Voces, Independent Lens
Raymundo Morales runs a crew of 12 Oaxacan tree planters traveling the United States in this intimate portrait about a hidden world of guest workers regrowing America’s forests.
After 75-year-old Rebecca is fired from her lifelong job, her son takes her on a series of bucket list adventures while reflecting on America's plight of ageism and insecurity.
Sian-Pierre Regis is a Black gay filmmaker who put his journalism career at CNN on hold to create Duty Free. He is a NextAvenue Influencer in Aging, an Encore Public Voices Fellow, and a Firelight Media Fellow.
Rebecca, an immigrant American mother from England, worked her entire adult life as a hotel housekeeper to give her two sons, Sian-Pierre and Gabriel, every opportunity life could afford. When it was time for Sian-Pierre to go to college, she even cashed out her 401K to give him the best education possible. But when she was suddenly fired from her job at the age of 75, Rebecca was left with nothing: no savings, no safety net, and no future job prospects. Now, Sian-Pierre is giving her back the life she sacrificed, and helping her to reclaim her future, one bucket-list adventure at a time. From milking cows on a farm in Vermont to taking a hip-hop dance class to going to the gravesite of her sister, the mother-son duo unpack the significance behind each of her bucket-list choices. In the process, she comes face-to-face with the reality of how significantly culture has changed in the 40 years she has worked at the same hotel job; how online job applications have replaced paper applications; and how pervasive ageism is in America’s job application process.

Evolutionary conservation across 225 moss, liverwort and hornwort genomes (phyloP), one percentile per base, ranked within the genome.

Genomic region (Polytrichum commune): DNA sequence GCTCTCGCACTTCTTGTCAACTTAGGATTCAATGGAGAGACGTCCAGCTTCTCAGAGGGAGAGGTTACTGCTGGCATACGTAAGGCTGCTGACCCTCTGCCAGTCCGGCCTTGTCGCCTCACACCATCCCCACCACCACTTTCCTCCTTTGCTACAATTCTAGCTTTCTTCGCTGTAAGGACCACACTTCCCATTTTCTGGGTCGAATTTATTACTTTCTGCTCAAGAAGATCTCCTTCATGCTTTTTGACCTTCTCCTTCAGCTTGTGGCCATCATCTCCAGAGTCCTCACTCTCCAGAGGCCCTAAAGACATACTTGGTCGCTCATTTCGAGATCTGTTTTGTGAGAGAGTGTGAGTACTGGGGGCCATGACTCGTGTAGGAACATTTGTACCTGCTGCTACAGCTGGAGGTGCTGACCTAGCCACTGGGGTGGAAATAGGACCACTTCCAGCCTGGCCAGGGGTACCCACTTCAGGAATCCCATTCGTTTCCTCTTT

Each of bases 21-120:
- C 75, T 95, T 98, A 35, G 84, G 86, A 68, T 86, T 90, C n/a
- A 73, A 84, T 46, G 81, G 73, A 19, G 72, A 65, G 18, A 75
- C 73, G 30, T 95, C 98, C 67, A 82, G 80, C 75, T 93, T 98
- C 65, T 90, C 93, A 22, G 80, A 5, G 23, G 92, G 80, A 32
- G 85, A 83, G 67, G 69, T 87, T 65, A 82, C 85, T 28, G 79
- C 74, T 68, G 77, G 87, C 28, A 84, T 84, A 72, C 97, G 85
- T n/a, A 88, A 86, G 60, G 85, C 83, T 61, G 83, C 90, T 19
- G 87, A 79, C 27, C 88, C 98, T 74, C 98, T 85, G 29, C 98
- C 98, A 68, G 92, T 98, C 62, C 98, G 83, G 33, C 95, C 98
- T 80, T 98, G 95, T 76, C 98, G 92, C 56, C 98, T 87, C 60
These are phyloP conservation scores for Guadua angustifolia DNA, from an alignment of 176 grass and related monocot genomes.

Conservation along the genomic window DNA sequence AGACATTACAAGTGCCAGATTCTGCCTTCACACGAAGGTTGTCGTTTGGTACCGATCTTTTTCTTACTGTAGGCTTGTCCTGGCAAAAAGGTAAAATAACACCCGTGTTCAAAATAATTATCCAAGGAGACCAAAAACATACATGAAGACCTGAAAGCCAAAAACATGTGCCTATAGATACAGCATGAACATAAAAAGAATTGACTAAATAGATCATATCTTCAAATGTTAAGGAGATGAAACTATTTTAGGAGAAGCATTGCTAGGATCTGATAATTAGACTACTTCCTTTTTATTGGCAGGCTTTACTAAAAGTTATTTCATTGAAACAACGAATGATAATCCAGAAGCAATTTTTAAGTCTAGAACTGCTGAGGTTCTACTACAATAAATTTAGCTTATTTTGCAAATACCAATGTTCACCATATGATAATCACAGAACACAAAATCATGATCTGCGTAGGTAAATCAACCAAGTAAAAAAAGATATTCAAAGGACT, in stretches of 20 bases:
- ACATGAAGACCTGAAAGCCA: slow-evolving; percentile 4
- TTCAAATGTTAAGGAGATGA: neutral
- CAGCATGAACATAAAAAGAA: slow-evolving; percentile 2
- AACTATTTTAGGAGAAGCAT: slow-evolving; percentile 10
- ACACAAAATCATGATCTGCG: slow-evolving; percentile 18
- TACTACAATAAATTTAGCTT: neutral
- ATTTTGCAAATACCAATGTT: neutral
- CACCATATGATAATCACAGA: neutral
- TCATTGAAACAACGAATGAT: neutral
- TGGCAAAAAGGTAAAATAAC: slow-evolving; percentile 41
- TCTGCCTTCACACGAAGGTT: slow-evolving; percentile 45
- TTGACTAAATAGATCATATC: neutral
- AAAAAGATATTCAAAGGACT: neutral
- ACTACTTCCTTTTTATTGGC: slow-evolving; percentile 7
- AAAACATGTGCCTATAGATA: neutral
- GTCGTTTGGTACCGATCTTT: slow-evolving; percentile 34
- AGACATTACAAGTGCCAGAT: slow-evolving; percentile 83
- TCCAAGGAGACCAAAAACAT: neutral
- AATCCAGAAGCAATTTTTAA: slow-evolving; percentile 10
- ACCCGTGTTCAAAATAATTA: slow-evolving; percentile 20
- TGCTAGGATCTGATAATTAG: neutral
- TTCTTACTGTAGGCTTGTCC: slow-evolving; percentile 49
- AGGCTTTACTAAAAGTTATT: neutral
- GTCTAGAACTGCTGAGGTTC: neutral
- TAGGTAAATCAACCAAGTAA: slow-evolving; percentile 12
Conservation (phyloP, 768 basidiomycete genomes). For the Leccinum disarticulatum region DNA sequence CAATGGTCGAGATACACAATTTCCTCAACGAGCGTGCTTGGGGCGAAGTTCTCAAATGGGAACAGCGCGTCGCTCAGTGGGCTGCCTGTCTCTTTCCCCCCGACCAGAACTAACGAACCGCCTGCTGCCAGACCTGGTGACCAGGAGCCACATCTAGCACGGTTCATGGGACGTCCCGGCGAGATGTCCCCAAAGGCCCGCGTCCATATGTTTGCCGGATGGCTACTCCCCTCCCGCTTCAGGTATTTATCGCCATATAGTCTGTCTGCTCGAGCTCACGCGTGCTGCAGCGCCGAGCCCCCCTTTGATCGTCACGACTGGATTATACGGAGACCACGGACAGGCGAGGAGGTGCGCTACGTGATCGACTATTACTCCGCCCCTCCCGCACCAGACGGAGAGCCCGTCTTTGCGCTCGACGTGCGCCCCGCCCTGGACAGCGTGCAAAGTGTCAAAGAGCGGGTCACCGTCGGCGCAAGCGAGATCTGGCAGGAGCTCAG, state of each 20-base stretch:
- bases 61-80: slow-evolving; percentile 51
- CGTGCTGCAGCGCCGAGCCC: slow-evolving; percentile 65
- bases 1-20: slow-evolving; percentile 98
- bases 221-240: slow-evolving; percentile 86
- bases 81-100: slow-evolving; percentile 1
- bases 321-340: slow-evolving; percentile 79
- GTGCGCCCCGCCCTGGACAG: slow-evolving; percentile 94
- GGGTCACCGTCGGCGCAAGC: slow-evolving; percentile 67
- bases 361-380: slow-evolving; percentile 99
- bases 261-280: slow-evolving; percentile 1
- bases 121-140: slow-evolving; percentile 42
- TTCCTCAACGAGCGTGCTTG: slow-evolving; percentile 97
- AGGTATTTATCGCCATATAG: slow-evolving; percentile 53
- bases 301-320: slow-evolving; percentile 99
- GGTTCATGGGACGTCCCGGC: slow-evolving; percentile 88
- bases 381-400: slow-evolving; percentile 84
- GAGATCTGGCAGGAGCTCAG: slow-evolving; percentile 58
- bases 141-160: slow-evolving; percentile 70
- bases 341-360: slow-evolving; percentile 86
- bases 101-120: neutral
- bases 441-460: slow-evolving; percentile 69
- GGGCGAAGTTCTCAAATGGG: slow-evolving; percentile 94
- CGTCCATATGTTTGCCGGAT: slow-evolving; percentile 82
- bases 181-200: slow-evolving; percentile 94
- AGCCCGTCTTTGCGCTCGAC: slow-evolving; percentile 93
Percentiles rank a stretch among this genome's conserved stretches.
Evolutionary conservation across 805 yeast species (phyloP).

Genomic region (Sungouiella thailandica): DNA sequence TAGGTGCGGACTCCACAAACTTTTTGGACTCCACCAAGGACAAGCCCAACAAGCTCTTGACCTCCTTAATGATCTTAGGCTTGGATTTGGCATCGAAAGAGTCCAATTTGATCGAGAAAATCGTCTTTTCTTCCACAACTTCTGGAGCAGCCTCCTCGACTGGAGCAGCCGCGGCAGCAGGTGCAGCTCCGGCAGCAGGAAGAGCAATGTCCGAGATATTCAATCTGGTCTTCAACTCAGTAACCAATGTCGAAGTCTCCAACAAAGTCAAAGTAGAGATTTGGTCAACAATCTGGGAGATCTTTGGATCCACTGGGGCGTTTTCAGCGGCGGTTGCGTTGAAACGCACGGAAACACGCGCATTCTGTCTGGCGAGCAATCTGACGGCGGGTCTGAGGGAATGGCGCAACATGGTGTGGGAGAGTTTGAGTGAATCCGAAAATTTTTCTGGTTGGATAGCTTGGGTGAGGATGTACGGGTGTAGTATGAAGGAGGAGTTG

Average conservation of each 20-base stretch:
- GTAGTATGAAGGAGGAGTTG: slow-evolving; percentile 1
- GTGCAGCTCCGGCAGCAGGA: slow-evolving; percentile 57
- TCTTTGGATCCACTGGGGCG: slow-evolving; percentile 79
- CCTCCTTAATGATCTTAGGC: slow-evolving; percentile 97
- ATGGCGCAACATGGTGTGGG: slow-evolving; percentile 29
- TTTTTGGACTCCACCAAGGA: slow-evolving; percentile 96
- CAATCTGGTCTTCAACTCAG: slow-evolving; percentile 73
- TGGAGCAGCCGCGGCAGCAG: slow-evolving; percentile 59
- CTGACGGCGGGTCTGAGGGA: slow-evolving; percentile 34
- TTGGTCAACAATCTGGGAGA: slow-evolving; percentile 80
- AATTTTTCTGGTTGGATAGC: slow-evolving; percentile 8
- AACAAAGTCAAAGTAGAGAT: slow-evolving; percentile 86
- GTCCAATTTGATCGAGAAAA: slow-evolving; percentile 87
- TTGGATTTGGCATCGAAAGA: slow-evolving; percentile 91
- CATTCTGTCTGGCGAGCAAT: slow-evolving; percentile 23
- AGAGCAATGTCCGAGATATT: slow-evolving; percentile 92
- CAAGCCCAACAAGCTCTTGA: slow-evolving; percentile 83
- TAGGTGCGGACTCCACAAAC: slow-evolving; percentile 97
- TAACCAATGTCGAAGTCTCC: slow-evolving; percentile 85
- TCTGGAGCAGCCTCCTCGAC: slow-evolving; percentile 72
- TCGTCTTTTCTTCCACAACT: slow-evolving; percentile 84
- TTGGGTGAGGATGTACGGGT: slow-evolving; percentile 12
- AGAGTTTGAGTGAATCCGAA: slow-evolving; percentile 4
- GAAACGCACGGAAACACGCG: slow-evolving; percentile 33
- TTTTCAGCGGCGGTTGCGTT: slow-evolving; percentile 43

While exploring the layers of one mother’s life, Duty Free shines a light on the millions of aging Americans who are being left behind by our society. Ageism and financial instability in America are pervasive; an estimated 25 million older Americans won’t have enough money to get through retirement age. They are often invisible in their communities, workplaces, and, sometimes, even within their own families. As Rebecca struggles to find work, her son documents a journey that uncovers the economic insecurity shaping not only her future, but that of an entire generation.